Synovial sarcoma is a rare malignancy but one of the common soft tissue sarcomas with two histologic subtypes, monophasic and biphasic which usually occurs in adolescent with predilection for lower extremity. [1] Its histogenesis is unclear, and in contrast to its name, it does not arise from synovial cells. [2] The upper extremity is not frequently involved by the tumor. Although rare, unusual places for tumor growth including mediastinum, heart, lung, or small intestinal mesentery have been reported, [3],[4],[5],[6] but superficial synovial sarcoma is extremely rare with only one report within literature. [7] Here, we report another case of superficial synovial sarcoma arising in the superficial layer of the skin of lower extremity around the knee without involvement of knee joint synovium.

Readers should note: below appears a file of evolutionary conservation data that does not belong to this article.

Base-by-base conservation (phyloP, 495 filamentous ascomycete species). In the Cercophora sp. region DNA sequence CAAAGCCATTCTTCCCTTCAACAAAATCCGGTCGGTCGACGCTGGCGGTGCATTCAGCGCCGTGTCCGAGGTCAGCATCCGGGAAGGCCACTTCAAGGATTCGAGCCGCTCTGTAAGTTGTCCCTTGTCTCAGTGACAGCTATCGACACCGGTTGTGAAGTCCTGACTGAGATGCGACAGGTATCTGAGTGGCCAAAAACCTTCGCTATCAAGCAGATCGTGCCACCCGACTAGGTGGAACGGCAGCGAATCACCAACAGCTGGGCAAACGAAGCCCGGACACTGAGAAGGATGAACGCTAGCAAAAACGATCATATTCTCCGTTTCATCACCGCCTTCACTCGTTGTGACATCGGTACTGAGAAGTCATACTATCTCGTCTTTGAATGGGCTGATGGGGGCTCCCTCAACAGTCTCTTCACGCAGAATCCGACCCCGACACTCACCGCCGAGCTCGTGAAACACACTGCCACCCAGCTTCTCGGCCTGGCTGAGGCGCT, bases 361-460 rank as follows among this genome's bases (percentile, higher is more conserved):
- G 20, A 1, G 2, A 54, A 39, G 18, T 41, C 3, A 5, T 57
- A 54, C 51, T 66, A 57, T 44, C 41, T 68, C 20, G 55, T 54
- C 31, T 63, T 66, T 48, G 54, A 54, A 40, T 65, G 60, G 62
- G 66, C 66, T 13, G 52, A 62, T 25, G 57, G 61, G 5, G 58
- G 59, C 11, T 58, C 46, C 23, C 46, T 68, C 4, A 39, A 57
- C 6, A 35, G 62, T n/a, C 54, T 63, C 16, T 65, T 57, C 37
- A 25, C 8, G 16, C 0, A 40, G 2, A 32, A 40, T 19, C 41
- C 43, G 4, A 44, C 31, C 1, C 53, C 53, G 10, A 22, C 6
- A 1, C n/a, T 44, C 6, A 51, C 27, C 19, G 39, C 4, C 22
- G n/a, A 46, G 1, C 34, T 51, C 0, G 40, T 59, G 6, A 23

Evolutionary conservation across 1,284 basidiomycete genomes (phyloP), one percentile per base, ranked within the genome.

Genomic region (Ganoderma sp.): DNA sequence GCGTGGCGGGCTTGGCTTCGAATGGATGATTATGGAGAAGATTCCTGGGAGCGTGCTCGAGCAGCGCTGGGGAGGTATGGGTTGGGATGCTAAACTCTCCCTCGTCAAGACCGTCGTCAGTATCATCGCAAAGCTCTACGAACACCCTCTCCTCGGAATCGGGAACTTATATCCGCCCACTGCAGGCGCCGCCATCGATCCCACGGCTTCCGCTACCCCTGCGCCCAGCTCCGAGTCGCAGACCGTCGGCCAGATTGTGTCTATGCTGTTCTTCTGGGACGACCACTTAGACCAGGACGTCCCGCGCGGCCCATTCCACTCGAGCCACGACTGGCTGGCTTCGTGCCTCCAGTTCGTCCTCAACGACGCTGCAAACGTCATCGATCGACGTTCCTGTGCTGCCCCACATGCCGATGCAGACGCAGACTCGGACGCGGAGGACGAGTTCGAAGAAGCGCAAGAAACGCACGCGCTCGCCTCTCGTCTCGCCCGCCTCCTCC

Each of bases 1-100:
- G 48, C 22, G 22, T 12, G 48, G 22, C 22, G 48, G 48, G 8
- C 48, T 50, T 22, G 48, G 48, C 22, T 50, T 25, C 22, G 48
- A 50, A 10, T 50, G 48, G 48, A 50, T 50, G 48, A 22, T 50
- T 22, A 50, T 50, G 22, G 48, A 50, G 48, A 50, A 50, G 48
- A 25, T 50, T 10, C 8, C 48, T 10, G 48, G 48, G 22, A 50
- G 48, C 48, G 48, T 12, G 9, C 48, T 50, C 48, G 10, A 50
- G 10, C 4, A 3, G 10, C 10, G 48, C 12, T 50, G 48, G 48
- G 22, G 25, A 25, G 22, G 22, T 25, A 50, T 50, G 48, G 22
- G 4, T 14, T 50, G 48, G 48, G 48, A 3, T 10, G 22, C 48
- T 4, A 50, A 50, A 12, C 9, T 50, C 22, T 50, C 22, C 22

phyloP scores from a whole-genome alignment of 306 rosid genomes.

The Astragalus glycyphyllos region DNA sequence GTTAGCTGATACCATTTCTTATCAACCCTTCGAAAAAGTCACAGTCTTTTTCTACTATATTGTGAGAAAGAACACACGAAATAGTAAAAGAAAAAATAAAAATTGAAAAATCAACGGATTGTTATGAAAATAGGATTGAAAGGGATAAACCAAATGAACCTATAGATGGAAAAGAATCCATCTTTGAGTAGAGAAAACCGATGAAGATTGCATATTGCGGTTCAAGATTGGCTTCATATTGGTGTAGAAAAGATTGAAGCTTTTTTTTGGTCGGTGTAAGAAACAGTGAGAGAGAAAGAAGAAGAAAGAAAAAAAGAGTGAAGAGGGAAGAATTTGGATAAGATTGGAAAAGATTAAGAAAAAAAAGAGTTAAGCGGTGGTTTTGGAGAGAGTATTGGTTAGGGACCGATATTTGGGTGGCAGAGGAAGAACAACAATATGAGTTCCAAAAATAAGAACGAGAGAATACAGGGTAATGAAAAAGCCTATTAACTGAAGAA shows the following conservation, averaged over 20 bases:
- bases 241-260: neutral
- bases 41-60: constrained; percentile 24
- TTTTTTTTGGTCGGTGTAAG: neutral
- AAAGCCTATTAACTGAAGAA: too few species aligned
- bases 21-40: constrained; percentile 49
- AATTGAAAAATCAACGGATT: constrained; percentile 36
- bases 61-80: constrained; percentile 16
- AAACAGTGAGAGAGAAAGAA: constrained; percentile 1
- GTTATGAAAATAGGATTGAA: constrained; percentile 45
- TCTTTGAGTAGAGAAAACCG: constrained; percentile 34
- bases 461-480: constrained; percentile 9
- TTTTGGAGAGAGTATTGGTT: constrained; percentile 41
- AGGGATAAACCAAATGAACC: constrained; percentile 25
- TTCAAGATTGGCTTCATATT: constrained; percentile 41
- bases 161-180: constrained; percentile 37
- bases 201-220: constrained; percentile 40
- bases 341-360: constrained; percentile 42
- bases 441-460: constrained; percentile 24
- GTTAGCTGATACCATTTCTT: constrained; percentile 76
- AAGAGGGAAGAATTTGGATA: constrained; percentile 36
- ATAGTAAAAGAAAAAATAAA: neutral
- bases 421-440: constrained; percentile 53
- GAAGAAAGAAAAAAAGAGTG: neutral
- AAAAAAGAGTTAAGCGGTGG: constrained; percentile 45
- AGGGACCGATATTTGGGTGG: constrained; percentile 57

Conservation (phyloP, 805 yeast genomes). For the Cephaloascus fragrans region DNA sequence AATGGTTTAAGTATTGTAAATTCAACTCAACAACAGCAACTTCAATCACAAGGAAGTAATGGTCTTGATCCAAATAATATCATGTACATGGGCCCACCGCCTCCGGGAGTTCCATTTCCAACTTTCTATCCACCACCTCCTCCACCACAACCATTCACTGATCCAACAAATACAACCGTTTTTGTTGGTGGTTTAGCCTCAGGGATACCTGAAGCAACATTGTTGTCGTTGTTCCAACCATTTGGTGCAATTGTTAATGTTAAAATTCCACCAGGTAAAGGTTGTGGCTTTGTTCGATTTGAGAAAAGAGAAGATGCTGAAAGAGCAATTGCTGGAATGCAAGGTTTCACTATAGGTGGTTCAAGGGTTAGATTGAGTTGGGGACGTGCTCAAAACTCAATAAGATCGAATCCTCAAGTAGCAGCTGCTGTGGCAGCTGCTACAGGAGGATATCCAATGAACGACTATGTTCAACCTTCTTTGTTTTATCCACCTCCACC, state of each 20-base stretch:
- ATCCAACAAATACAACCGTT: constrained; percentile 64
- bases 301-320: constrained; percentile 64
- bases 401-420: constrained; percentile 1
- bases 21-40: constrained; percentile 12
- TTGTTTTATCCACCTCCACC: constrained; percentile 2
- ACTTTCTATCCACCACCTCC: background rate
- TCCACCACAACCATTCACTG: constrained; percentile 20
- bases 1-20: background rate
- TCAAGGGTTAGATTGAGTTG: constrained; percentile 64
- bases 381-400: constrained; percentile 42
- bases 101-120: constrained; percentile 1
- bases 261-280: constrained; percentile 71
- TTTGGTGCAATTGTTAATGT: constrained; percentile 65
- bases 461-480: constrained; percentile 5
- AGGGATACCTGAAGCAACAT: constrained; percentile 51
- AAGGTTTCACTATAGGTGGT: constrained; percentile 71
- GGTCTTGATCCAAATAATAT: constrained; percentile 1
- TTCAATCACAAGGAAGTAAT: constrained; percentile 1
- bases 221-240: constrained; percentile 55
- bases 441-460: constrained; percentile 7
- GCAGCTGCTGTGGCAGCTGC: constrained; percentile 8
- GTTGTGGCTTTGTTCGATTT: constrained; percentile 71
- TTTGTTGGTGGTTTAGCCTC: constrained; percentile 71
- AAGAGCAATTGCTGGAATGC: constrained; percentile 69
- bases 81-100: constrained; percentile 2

Case Report Top

A 30-year-old woman referred to our center with an asymptomatic erythematous mass-like lesion on the medial aspect of her left thigh 2 years ago. The initial presentation was an erythematous slow-growing papule during the past 2 years. The patient mentioned enlargement of the lesion during her pregnancy period.

The physical examination revealed a solid ulcerated subcutaneous nodule on the medial aspect of the left knee. The mass was not tender and had some prominent vessels on its surface. The patient underwent a biopsy, and an elliptical piece of skin and subcutaneous tissue measuring 3 cm × 2.5 cm was sent for histological examination with differential diagnosis of pyogenic granuloma and vascular neoplasms.

Histopathological and immunohistochemical findings